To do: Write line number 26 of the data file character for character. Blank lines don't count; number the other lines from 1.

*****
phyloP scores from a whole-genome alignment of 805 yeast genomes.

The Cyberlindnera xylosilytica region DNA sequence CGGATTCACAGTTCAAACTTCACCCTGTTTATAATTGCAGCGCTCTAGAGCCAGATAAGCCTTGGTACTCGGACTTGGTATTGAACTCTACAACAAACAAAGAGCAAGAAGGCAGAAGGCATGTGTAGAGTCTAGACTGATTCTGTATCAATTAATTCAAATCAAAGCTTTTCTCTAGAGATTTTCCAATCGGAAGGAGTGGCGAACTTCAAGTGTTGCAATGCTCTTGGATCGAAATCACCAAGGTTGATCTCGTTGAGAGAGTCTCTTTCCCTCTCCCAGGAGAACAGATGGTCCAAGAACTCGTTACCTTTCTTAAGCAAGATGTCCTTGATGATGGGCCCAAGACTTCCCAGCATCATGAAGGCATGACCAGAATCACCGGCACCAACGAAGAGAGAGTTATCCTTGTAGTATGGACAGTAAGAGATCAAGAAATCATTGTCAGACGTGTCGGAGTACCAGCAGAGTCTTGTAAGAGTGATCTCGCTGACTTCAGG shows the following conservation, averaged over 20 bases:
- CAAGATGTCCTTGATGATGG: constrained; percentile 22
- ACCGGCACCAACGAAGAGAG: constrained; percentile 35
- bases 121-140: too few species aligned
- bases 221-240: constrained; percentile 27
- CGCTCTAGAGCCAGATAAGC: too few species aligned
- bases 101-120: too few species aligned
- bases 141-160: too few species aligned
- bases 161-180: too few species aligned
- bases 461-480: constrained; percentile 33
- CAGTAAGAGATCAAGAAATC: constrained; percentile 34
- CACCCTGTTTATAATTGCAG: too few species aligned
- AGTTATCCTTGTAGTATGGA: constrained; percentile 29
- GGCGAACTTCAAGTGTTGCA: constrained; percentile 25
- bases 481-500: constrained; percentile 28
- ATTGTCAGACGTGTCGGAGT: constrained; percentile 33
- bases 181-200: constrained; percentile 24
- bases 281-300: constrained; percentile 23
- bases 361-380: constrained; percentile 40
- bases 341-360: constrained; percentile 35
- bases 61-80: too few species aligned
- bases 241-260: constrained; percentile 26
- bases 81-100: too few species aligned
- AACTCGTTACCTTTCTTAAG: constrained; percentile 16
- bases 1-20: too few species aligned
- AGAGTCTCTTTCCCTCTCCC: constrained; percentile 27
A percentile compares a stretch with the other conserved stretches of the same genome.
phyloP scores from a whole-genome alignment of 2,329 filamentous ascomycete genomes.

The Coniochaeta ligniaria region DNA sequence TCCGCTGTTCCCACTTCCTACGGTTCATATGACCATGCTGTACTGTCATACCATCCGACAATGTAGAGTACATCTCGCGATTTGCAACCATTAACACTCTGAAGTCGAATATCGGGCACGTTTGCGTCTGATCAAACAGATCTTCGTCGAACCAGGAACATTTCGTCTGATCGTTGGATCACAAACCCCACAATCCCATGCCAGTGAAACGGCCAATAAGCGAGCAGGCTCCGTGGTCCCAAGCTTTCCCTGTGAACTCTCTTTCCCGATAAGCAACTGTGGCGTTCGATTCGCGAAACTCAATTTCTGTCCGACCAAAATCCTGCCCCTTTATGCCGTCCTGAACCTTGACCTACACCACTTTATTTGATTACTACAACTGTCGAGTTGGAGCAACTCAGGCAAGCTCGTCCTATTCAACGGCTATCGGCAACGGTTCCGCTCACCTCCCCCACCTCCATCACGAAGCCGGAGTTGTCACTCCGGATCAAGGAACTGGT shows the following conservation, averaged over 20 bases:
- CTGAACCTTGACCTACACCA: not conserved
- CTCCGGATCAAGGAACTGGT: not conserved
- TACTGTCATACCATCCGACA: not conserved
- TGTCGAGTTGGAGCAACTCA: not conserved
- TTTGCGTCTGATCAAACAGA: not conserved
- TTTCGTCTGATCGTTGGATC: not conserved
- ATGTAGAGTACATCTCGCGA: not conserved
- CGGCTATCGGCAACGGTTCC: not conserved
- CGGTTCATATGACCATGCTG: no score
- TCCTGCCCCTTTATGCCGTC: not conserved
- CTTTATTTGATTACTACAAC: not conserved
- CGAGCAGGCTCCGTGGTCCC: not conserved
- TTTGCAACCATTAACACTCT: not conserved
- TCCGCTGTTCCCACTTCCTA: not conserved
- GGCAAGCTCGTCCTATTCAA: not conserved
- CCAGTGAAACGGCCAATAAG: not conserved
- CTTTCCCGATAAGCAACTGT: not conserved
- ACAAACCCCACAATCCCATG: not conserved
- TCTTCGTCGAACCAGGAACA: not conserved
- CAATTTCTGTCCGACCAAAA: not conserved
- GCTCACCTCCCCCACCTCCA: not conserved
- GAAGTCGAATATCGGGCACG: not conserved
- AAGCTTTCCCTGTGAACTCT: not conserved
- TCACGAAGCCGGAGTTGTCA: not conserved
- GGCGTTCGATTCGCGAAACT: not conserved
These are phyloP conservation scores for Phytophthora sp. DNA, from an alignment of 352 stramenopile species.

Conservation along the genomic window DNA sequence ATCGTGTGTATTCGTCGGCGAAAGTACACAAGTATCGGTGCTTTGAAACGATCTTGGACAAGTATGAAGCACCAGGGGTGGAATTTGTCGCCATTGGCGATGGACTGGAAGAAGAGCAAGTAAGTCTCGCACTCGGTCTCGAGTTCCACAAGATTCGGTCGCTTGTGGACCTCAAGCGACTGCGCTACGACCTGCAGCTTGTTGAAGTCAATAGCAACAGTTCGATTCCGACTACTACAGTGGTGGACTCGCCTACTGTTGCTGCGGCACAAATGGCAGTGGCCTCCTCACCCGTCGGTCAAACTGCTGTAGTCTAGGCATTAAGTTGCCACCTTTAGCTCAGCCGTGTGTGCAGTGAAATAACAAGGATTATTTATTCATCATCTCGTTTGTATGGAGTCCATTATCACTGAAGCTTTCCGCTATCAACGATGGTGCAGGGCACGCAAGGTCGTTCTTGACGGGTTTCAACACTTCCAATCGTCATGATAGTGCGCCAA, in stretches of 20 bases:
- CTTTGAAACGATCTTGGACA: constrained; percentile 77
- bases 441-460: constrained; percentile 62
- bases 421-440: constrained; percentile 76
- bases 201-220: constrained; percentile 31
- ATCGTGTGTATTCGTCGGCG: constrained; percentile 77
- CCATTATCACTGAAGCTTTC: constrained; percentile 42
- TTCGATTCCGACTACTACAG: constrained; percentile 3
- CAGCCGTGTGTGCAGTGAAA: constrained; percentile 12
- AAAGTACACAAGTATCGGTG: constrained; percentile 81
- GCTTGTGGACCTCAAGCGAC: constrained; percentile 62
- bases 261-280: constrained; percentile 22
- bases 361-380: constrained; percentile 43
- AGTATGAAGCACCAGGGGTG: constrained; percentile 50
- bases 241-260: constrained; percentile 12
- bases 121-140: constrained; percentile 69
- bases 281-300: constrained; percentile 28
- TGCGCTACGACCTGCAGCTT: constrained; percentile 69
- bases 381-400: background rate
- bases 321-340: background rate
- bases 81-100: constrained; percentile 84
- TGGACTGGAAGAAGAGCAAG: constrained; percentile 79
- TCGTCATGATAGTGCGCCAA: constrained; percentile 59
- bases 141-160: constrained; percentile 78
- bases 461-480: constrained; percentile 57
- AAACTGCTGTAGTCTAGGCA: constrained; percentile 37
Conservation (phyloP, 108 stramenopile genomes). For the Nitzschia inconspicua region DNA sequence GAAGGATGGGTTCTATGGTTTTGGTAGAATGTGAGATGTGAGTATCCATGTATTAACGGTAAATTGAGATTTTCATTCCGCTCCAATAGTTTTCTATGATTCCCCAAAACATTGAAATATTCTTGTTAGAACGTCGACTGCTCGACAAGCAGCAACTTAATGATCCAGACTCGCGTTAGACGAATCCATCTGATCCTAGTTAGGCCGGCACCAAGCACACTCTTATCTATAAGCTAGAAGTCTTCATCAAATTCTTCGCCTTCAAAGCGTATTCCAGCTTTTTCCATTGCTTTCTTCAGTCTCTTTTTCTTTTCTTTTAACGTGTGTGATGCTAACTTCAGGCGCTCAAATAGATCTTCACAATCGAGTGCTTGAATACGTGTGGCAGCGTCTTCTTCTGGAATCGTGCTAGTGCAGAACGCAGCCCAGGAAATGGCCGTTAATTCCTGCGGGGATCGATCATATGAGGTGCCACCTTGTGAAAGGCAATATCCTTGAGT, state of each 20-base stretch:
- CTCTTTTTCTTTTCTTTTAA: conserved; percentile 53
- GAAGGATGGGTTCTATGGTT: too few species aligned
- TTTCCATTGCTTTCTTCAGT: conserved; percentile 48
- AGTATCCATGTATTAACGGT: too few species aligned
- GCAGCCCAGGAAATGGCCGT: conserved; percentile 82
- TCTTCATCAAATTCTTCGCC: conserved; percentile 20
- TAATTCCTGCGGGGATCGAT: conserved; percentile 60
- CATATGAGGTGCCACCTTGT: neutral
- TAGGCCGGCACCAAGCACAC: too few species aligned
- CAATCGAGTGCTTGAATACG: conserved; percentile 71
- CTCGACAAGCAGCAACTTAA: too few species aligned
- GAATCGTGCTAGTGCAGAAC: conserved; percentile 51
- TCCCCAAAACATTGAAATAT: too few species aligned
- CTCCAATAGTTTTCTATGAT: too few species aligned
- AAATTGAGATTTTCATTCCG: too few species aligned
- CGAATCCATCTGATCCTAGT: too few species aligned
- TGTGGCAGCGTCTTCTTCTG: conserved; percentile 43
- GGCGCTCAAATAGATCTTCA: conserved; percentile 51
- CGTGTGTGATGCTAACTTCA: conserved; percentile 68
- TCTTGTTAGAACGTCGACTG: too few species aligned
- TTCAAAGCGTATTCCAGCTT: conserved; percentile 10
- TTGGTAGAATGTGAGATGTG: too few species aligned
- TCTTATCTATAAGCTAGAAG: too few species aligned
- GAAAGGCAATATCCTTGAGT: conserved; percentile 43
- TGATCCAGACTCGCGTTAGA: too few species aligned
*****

- bases 1-20: too few species aligned